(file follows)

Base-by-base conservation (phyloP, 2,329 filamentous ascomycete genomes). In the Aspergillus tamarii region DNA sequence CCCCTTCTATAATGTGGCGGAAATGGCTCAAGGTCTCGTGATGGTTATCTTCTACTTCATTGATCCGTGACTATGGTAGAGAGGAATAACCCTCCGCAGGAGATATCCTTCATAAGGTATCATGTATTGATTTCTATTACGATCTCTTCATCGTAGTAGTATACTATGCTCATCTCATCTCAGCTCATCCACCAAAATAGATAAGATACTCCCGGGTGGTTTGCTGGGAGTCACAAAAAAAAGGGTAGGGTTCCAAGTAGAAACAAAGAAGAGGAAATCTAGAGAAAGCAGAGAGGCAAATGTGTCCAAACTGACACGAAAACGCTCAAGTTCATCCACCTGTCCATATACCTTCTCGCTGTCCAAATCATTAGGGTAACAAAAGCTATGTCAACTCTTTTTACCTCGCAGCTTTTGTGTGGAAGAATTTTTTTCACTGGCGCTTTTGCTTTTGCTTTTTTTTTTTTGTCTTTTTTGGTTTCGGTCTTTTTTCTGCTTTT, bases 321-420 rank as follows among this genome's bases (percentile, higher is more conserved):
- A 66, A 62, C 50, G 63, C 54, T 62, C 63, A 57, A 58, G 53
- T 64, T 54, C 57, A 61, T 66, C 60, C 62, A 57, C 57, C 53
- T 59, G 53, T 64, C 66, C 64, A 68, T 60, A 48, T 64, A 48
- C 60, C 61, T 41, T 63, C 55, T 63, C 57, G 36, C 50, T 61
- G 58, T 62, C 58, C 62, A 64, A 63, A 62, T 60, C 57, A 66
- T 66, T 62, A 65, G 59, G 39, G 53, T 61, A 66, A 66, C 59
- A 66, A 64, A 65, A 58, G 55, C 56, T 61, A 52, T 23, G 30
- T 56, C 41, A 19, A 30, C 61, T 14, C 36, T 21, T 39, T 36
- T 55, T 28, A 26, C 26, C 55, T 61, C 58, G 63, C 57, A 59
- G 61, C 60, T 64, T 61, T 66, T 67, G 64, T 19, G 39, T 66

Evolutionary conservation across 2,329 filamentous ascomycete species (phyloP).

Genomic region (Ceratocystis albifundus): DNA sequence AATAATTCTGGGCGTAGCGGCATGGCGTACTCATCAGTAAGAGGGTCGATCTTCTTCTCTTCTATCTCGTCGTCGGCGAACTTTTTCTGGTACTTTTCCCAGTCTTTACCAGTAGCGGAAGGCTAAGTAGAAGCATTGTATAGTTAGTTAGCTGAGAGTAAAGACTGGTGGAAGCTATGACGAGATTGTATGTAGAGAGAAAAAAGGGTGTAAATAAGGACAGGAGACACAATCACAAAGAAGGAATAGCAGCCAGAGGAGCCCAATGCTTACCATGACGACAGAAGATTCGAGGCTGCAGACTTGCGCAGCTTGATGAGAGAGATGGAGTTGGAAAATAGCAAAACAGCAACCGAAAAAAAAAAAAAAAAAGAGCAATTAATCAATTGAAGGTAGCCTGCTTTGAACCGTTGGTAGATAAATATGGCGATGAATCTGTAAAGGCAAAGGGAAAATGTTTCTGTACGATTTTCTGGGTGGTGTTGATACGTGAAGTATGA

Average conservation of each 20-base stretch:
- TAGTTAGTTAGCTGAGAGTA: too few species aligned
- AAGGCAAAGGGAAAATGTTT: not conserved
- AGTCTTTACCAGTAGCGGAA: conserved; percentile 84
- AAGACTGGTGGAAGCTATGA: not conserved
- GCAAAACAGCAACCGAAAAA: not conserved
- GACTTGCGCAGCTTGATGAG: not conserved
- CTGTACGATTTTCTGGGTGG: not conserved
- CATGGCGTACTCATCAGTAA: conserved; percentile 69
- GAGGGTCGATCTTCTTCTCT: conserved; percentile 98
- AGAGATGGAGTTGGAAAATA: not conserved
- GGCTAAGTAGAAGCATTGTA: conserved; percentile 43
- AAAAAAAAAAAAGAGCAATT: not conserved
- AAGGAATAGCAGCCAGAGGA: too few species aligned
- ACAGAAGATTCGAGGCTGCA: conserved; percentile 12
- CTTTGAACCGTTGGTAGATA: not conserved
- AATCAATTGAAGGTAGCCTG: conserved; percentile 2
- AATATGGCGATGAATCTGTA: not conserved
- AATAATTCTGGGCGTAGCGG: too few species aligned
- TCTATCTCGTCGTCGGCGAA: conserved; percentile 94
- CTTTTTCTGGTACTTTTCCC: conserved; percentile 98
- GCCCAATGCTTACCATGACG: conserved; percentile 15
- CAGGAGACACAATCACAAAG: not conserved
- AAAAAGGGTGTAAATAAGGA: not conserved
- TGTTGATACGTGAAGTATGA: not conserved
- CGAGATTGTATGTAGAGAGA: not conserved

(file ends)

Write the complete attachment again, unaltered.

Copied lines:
Base-by-base conservation (phyloP, 2,329 filamentous ascomycete genomes). In the Aspergillus tamarii region DNA sequence CCCCTTCTATAATGTGGCGGAAATGGCTCAAGGTCTCGTGATGGTTATCTTCTACTTCATTGATCCGTGACTATGGTAGAGAGGAATAACCCTCCGCAGGAGATATCCTTCATAAGGTATCATGTATTGATTTCTATTACGATCTCTTCATCGTAGTAGTATACTATGCTCATCTCATCTCAGCTCATCCACCAAAATAGATAAGATACTCCCGGGTGGTTTGCTGGGAGTCACAAAAAAAAGGGTAGGGTTCCAAGTAGAAACAAAGAAGAGGAAATCTAGAGAAAGCAGAGAGGCAAATGTGTCCAAACTGACACGAAAACGCTCAAGTTCATCCACCTGTCCATATACCTTCTCGCTGTCCAAATCATTAGGGTAACAAAAGCTATGTCAACTCTTTTTACCTCGCAGCTTTTGTGTGGAAGAATTTTTTTCACTGGCGCTTTTGCTTTTGCTTTTTTTTTTTTGTCTTTTTTGGTTTCGGTCTTTTTTCTGCTTTT, bases 321-420 rank as follows among this genome's bases (percentile, higher is more conserved):
- A 66, A 62, C 50, G 63, C 54, T 62, C 63, A 57, A 58, G 53
- T 64, T 54, C 57, A 61, T 66, C 60, C 62, A 57, C 57, C 53
- T 59, G 53, T 64, C 66, C 64, A 68, T 60, A 48, T 64, A 48
- C 60, C 61, T 41, T 63, C 55, T 63, C 57, G 36, C 50, T 61
- G 58, T 62, C 58, C 62, A 64, A 63, A 62, T 60, C 57, A 66
- T 66, T 62, A 65, G 59, G 39, G 53, T 61, A 66, A 66, C 59
- A 66, A 64, A 65, A 58, G 55, C 56, T 61, A 52, T 23, G 30
- T 56, C 41, A 19, A 30, C 61, T 14, C 36, T 21, T 39, T 36
- T 55, T 28, A 26, C 26, C 55, T 61, C 58, G 63, C 57, A 59
- G 61, C 60, T 64, T 61, T 66, T 67, G 64, T 19, G 39, T 66

Evolutionary conservation across 2,329 filamentous ascomycete species (phyloP).

Genomic region (Ceratocystis albifundus): DNA sequence AATAATTCTGGGCGTAGCGGCATGGCGTACTCATCAGTAAGAGGGTCGATCTTCTTCTCTTCTATCTCGTCGTCGGCGAACTTTTTCTGGTACTTTTCCCAGTCTTTACCAGTAGCGGAAGGCTAAGTAGAAGCATTGTATAGTTAGTTAGCTGAGAGTAAAGACTGGTGGAAGCTATGACGAGATTGTATGTAGAGAGAAAAAAGGGTGTAAATAAGGACAGGAGACACAATCACAAAGAAGGAATAGCAGCCAGAGGAGCCCAATGCTTACCATGACGACAGAAGATTCGAGGCTGCAGACTTGCGCAGCTTGATGAGAGAGATGGAGTTGGAAAATAGCAAAACAGCAACCGAAAAAAAAAAAAAAAAAGAGCAATTAATCAATTGAAGGTAGCCTGCTTTGAACCGTTGGTAGATAAATATGGCGATGAATCTGTAAAGGCAAAGGGAAAATGTTTCTGTACGATTTTCTGGGTGGTGTTGATACGTGAAGTATGA

Average conservation of each 20-base stretch:
- TAGTTAGTTAGCTGAGAGTA: too few species aligned
- AAGGCAAAGGGAAAATGTTT: not conserved
- AGTCTTTACCAGTAGCGGAA: conserved; percentile 84
- AAGACTGGTGGAAGCTATGA: not conserved
- GCAAAACAGCAACCGAAAAA: not conserved
- GACTTGCGCAGCTTGATGAG: not conserved
- CTGTACGATTTTCTGGGTGG: not conserved
- CATGGCGTACTCATCAGTAA: conserved; percentile 69
- GAGGGTCGATCTTCTTCTCT: conserved; percentile 98
- AGAGATGGAGTTGGAAAATA: not conserved
- GGCTAAGTAGAAGCATTGTA: conserved; percentile 43
- AAAAAAAAAAAAGAGCAATT: not conserved
- AAGGAATAGCAGCCAGAGGA: too few species aligned
- ACAGAAGATTCGAGGCTGCA: conserved; percentile 12
- CTTTGAACCGTTGGTAGATA: not conserved
- AATCAATTGAAGGTAGCCTG: conserved; percentile 2
- AATATGGCGATGAATCTGTA: not conserved
- AATAATTCTGGGCGTAGCGG: too few species aligned
- TCTATCTCGTCGTCGGCGAA: conserved; percentile 94
- CTTTTTCTGGTACTTTTCCC: conserved; percentile 98
- GCCCAATGCTTACCATGACG: conserved; percentile 15
- CAGGAGACACAATCACAAAG: not conserved
- AAAAAGGGTGTAAATAAGGA: not conserved
- TGTTGATACGTGAAGTATGA: not conserved
- CGAGATTGTATGTAGAGAGA: not conserved